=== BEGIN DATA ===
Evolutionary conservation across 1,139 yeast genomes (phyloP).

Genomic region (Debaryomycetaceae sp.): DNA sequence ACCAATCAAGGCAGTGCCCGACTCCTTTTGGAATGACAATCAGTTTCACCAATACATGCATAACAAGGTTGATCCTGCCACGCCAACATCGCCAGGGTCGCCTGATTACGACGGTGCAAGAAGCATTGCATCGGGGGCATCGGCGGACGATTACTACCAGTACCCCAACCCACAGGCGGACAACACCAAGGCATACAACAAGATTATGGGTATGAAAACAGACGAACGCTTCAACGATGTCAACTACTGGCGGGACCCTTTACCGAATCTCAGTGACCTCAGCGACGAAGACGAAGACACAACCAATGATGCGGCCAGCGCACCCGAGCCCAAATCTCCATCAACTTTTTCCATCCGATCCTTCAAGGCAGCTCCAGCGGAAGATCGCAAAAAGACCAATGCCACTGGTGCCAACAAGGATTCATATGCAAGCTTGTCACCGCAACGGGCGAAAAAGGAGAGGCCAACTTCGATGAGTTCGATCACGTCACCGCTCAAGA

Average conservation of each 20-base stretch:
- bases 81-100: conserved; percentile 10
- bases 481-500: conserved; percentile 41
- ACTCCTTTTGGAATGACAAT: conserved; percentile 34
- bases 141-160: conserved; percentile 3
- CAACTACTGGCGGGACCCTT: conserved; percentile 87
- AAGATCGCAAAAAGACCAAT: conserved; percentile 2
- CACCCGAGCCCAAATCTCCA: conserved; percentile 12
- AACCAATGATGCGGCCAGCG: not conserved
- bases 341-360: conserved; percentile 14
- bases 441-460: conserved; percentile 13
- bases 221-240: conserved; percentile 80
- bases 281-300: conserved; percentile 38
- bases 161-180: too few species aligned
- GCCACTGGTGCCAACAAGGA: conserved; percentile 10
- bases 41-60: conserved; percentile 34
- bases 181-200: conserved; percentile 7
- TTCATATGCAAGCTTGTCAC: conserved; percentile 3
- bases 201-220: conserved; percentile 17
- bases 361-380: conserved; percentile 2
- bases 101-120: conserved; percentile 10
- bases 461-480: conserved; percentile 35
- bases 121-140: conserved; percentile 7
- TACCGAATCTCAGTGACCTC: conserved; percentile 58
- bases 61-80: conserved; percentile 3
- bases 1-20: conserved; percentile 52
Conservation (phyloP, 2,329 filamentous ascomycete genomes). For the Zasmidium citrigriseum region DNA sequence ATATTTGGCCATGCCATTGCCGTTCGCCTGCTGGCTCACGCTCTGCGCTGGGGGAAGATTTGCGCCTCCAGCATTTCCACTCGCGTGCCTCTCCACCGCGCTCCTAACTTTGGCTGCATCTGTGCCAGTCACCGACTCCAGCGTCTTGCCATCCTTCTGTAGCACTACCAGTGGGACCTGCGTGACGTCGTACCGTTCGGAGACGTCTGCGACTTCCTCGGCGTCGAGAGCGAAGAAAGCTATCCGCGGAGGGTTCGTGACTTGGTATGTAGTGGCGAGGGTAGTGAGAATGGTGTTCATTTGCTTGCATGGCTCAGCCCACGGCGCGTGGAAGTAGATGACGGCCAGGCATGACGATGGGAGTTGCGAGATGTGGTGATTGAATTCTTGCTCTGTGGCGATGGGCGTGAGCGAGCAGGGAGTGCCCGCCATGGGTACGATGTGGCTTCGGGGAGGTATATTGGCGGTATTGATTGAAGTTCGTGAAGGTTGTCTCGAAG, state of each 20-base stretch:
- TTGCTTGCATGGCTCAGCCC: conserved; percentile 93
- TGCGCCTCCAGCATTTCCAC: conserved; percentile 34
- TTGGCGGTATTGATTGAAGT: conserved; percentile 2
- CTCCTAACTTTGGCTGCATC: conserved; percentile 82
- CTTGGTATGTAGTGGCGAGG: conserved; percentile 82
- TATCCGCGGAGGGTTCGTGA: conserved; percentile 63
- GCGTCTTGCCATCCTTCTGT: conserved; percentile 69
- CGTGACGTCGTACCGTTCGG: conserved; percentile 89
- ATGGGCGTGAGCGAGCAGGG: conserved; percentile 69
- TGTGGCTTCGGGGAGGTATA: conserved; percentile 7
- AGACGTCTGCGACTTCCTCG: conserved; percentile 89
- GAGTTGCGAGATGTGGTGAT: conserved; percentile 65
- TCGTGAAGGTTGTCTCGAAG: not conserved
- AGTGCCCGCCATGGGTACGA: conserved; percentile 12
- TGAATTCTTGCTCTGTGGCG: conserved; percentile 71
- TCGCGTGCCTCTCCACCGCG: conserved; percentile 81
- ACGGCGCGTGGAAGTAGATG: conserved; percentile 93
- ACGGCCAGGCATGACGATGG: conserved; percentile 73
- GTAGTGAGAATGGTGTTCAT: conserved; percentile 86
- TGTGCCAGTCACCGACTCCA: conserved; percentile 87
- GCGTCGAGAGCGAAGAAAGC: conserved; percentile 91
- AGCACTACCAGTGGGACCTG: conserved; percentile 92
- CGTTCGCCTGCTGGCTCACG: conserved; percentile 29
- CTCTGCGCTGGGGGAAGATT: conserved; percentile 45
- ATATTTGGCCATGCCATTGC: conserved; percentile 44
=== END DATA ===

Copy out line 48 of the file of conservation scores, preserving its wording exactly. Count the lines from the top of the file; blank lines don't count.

- GTAGTGAGAATGGTGTTCAT: conserved; percentile 86